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  Abstracts: McLeod neuroacanthocytosis: An underdiagnosed syndrome?  
  September 06, 1995

Neurogenetics

 
     

M. Oechsner(1), G. Winkler(1), A. Danek(2), M. Ho(3), A.P. Monaco(3)
 
(1) Neurologische Klinik, Universitätskrankenhaus Eppendorf, Hamburg; (2) Neurologische Klinik der Ludwig-Maximilians-Universität München, Germany; (3) Institute of Molecular Medicine, John Radcliffe Hospital, Oxford, U.K.  

2nd Workshop Neurogenetics in Germany, Munich, October 19-21, 1995



Elevation of muscle creatine kinase can be the initial finding in various neuromuscular disorders. McLeod syndrome is a rarely considered alternative for the unsatisfactory diagnosis of "idiopathic hyperCKemia".
Three patients from two different families are presented. Case RH (27 years) underwent diagnosis because of slight generalized weakness. Clinical examination showed pseudohypertrophia of the calves and areflexia. Creatine kinase was 300-400 U/l. A peripheral blood smear showed 5% acanthocytes. McLeod syndrome was confirmed by immunohematology. Muscle biopsy revealed neurogenic and myopathic abnormalities with a dystrophinopathy not described in McLeod syndrome so far. Genetic sequence analysis is in progress. Two brothers with McLeod syndrome, due to deletion of XK (now 53 and 54 years), had been followed up for several years. Findings not observed in RH are: progressive biopsy-proven dilative cardiomyopathy, grand mal seizures, psychotic episodes, cognitive impairment and chorea as the most prominent sign.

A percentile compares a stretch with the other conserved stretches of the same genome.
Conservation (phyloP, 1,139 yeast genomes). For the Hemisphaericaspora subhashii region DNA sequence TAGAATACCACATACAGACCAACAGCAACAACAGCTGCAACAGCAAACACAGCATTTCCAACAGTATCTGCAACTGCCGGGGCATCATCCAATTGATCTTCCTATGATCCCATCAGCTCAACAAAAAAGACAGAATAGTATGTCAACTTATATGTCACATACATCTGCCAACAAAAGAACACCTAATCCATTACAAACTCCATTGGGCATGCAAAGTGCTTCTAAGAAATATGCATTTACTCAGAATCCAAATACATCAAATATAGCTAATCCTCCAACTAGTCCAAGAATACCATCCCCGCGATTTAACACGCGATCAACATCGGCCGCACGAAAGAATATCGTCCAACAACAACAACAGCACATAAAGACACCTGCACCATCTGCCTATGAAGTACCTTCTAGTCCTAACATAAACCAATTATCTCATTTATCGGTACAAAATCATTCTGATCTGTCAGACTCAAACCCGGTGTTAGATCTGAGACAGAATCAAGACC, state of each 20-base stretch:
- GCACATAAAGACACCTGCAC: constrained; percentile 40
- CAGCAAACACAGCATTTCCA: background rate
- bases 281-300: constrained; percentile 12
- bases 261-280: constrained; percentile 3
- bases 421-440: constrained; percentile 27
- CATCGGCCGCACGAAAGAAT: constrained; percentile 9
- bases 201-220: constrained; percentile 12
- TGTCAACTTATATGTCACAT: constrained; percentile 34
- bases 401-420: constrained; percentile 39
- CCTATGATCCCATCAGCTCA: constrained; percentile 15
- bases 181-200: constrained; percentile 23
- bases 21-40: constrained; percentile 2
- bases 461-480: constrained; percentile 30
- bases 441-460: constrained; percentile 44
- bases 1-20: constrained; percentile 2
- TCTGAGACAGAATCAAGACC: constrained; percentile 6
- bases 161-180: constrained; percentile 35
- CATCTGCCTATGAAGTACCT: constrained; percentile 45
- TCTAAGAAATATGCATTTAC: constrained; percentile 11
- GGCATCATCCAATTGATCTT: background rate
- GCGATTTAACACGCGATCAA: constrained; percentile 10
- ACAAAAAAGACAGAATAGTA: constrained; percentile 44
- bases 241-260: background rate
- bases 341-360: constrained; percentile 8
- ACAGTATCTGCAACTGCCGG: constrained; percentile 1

In conclusion, McLeod syndrome should be considered in patients presenting with CK elevation, slight myopathic or neuropathic signs, choreatic symptoms or cardiomyopathy. Pathognomonic is the variant erythrocyte Kell phenotype "McLeod". Definite diagnosis is also possible from genetic sequence analysis. Absence of the XK gene product, a novel membrane protein related to neurotransmitter transporters, causes this possibly underdiagnosed syndrome.


Headings
McLeod neuroacanthocytosis

 
     
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